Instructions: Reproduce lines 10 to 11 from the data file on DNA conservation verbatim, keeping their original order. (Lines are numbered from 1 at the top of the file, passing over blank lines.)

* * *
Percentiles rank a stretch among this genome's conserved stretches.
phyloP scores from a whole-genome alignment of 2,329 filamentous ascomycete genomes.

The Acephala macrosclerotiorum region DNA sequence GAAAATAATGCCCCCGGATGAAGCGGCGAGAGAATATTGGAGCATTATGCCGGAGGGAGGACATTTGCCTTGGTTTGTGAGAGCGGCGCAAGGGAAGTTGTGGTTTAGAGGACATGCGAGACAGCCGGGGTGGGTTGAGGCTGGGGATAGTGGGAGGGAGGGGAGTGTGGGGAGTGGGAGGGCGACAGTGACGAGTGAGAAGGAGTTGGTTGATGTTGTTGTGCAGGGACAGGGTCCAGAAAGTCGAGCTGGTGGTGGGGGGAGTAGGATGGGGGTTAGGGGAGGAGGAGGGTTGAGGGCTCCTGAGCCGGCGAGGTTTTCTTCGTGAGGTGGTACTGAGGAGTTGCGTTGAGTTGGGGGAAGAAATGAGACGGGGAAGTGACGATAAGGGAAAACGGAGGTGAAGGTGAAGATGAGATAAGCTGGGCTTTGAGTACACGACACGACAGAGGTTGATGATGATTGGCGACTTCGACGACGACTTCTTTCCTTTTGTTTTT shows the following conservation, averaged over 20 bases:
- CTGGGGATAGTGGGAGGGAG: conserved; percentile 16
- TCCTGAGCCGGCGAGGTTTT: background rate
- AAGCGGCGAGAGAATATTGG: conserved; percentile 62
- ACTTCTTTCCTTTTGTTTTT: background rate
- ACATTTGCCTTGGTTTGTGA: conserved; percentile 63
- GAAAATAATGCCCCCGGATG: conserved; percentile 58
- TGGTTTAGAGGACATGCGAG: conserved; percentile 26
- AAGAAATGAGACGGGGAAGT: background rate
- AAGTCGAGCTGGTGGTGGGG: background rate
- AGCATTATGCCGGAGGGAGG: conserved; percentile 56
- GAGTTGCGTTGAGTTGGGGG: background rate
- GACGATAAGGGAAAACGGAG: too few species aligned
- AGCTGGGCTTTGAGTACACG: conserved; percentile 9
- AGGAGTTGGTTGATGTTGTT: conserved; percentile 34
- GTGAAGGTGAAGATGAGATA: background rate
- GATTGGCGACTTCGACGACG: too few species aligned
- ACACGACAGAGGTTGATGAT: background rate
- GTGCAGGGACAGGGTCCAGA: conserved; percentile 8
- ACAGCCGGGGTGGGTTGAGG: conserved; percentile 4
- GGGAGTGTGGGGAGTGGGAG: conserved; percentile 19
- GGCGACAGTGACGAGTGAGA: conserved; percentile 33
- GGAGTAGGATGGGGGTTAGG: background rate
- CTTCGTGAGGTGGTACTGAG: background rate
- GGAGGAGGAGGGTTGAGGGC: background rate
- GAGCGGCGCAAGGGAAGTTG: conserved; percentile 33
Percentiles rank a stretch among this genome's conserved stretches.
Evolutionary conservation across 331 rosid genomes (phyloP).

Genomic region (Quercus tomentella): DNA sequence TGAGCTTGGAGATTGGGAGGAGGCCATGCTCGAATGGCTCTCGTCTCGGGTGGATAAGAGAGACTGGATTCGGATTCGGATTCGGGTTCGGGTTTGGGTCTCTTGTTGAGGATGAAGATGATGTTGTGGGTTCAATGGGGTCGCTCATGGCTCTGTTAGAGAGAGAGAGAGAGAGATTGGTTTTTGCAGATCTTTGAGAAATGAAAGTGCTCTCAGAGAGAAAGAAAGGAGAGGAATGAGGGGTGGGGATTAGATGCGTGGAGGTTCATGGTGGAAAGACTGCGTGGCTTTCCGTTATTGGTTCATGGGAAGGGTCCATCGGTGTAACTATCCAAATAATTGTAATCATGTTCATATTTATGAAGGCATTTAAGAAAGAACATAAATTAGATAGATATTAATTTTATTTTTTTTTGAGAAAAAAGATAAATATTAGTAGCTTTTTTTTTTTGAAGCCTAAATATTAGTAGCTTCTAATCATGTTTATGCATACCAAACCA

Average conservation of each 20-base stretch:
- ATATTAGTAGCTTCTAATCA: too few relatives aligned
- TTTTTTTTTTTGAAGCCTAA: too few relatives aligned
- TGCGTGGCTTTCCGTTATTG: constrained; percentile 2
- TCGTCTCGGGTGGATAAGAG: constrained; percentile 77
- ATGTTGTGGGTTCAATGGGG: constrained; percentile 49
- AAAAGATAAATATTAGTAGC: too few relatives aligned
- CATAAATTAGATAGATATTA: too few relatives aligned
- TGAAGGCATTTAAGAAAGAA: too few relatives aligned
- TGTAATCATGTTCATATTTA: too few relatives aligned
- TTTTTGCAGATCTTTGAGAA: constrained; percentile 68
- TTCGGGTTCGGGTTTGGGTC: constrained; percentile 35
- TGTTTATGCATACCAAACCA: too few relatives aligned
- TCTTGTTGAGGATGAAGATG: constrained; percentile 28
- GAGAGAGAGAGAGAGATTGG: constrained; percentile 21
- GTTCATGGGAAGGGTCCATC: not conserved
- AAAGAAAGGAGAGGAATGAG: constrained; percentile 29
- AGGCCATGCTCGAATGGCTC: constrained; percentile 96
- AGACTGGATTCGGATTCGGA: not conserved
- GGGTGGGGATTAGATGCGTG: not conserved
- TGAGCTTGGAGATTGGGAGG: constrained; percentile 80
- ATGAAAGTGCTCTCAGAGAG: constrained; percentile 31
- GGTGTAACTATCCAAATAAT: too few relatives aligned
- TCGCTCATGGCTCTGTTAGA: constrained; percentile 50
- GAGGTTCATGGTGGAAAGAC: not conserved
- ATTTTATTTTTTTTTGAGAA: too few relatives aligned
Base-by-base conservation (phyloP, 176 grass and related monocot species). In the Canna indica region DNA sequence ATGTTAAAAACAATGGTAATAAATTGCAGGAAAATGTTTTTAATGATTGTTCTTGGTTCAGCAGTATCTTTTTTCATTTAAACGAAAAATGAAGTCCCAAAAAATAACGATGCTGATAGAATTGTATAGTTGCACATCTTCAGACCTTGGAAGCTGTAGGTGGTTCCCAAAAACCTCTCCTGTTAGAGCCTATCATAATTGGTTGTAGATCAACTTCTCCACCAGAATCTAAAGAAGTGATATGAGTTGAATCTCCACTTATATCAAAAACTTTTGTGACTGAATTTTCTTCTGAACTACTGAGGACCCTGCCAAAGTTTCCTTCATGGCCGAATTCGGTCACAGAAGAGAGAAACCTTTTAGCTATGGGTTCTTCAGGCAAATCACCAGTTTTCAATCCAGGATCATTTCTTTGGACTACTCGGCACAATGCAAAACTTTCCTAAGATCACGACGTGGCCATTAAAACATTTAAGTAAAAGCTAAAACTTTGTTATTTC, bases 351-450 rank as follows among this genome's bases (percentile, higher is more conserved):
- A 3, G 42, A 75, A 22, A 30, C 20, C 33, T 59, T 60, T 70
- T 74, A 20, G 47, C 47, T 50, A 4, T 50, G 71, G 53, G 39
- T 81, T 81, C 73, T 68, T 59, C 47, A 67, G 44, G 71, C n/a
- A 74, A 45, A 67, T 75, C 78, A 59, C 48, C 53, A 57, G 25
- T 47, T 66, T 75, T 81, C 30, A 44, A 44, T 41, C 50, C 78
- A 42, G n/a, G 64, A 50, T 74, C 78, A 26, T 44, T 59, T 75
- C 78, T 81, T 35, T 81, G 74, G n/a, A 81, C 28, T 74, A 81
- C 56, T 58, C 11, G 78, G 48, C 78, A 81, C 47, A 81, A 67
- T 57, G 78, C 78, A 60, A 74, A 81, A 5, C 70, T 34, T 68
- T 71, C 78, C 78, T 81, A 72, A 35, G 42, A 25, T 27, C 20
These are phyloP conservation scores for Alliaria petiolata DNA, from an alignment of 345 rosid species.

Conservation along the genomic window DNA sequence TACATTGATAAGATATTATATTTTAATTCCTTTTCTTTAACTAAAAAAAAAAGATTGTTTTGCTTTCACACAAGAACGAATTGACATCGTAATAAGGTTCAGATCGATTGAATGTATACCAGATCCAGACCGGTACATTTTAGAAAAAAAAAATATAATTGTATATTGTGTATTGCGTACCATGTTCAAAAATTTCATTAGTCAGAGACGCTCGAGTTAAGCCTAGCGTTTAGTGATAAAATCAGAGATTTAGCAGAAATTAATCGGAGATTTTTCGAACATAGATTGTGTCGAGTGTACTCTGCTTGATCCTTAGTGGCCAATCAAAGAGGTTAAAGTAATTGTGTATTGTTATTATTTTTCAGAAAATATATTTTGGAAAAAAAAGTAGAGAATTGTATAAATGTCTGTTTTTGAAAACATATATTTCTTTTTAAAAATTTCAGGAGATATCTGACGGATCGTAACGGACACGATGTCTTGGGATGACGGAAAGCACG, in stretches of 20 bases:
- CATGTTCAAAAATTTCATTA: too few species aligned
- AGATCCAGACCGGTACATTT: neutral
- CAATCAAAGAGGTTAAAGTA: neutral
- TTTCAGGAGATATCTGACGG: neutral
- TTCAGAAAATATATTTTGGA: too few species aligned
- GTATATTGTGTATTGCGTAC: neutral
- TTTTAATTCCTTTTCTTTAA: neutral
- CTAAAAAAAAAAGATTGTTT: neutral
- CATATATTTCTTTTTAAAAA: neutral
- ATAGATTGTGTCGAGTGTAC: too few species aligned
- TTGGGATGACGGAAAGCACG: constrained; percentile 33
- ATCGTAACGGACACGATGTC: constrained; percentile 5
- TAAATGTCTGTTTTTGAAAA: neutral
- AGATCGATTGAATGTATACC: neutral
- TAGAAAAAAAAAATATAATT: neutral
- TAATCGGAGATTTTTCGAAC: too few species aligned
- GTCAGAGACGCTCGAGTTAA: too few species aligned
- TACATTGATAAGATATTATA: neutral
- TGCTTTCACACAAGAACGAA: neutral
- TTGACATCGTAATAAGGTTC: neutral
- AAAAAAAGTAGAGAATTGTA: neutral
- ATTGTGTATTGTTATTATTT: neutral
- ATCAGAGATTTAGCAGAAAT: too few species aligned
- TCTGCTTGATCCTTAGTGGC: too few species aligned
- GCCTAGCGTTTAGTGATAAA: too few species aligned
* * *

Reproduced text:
- TGGTTTAGAGGACATGCGAG: conserved; percentile 26
- AAGAAATGAGACGGGGAAGT: background rate